Curious why you bought the truck you did? I wanted a diesel and I felt that the 7.3s were overall the best deal for what you get...there are many more powerstrokes to choose from compared to cummins and duramax and much more reasonably priced. It either came down to a 5.9 cummins or a 7.3, and I think a lot of the Ford's are nicer looking and hold up better than the Dodge truck (minus the engine).
When I bought my truck the Duramax wasn't offered yet so since I wanted a diesel my only two choices were Dodge and Ford. I test drove both. Dodge only offered an extended cab...Ford offered a real crew cab with 4 real doors. I liked the engine in both trucks.....have had good luck with the 5.9 Cummins as well as the 7.3 liter IH in our fleet trucks so it was a toss up in my mind between the two. The V8 version seemed more streetable since it's power band was a bit wider (which works better for a 4 speed transmission).
The build quality of the Dodge was pretty bad....the radio fell out of the dash during my test drive (brand new truck). The instrumentation was poorly illuminated at night and there was a bunch of light leaks around the dash bezel. The whole cab vibrated when the engine idles. I just didn't like the Dodge.
By contrast, the Ford was a brand new design (Super Duty) and looked very capable. Build quality was excellent....quite possibly the best designed pickup truck that I had ever seen. I purchased it primarily for that reason.....the 7.3 Power Stroke was a nice bonus. The full benefit of the 7.3 engine became apparent as the years passed. Now the truck/engine combo is legendary in the industry. Every fleet manager that I know talks quite highly of their 7.3 liter Power Stroke trucks. Very profitable work truck. We are lucky to have quite a few in our work fleet that still earn the bacon every single day.
I went down to trade my 99 V-10 in on a V-8 gas in 01. The one I liked on the lot only came in a 7.3 and while I liked it, my wife complained at the dealership and the whole way home about how she does not like diesel trucks (loud and smell bad). To this day she keeps telling me to get rid of this truck and go get a new one but I still have it.....for now.
02 F250 4X4 7.3, PC 6 ˝ lift, Centerline wheels, PC 37x12.50R-17's, Warn PP HD Winch, Jotto Console, Scanner, Icom HAM radio, 91 Gal. Aux fuel cell, Diamondback HD bed cover, Warn Hubs, dual steering stab, Step2 Bed steps, Warn FF, AIS, 4" t/b exhaust with Aero turbine muffler, backup buddy lights, Mag-Hytec diff cover & tranny pan, SGII, 6.0 T Cooler, ELF7405 with oil By-Pass, IH bellowed ups, Gen 2 FRx, HPx, CCV Mod, CAT ELC, ez down t-gate, Fumoto drain, Rev/Cargo LEDs, 4 pillar gauge with ISSPRO, DP Tuner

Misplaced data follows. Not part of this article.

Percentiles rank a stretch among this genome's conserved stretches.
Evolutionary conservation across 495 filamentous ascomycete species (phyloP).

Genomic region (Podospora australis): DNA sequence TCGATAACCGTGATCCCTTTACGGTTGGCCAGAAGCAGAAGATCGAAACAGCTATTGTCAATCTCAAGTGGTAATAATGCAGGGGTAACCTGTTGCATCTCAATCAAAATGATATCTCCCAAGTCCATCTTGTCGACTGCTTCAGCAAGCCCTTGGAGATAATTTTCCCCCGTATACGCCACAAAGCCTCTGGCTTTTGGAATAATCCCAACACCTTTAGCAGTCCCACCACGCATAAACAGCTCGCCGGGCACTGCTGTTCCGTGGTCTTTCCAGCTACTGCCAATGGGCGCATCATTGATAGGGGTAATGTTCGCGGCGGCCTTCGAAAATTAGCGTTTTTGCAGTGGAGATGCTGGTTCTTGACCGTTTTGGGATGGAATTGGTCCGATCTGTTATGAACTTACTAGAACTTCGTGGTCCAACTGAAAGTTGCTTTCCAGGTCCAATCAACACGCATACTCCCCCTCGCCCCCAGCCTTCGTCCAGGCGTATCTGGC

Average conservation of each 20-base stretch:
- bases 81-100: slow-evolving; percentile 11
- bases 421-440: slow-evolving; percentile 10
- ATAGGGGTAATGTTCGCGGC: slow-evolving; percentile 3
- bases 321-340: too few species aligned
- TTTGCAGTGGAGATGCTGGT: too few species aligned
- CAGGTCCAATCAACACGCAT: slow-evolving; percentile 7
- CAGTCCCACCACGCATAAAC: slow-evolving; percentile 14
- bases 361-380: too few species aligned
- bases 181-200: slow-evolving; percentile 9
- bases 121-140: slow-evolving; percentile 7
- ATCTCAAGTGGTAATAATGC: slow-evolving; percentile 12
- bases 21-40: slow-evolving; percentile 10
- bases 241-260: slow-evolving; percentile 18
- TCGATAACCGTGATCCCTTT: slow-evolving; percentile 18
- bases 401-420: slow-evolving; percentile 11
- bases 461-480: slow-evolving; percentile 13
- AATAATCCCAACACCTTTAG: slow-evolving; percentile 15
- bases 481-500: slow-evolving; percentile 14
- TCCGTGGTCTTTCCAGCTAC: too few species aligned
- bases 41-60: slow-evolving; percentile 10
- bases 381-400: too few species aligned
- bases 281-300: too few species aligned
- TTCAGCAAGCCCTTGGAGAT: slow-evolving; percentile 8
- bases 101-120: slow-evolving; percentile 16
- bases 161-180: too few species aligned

I bought mine because some female dog of a driver ran a red light and totaled my 99. That had been a great truck, and the insurance gave me so much money for the totaled truck, I just went out and bought a new one just like the old one.
I bought my first one because I needed a mason dump quick and that's what was for sale 3 years ago. After driving it for a year and plowing snow with it, I realized what a workhorse it is. I bought another and am now working on getting a 3rd going for snow removal this winter.
I'll add that I originally bought a 1993 7.3 IDI 5 speed (my first truck) for 3 grand off ebay..it ended up being a really nice truck w/ no rust and had a plow, but my buddy got tboned in it. I loved that truck but figured I would upgrade so I sort of handpicked the 2000 7.3 because of the forged rods and has all the other upgrades from the OBS trucks. I was a little in over my head at first with the powerstroke and trying to trouble shoot it with electrical problems and boost/exhaust leaks. I always kept my eye out for the old IDI's and I found a killer deal on an 1992 IDI and flew out to CA and drove it back, and now I have two really nice trucks that run well
4 years ago my wife got back into horses after a 10 year break and I didn't want to tow a horse with our 2001 Tundra (which we still have and is a wonderful truck for what it is.....including the new frame Yota bought me :-) ). Not because the Tundra couldn't tow it, but because I wanted a heavier truck and frankly I just wanted a diesel.
My friends have had good luck with the 7.3s having 3 with up to 400K+ on them, parts were available, prices were reasonable etc.
I shopped specifically for a lower miles rig (bought with 79K) in good condition, Lariat with manual transfer case.......when one came into a dealer on trade I was on it at 7am the next morning.
It has been a good truck for me for the 4.5 years I have had it.....
Steve#2; 2001 Supercab Lariat 7.3L - Air Raid Intake, 5" Magnaflow, RiffRaff OCR & FRx, Leer Cap,EGT, Fuel Pressure & Boost gauges, Aeroforce Interceptor Scan Gauge, John Wood Valve Body, 285 75 16 Duratracs, Rancho 9000s, one Thoroughbred a Dressage Queen and 3 bird dogs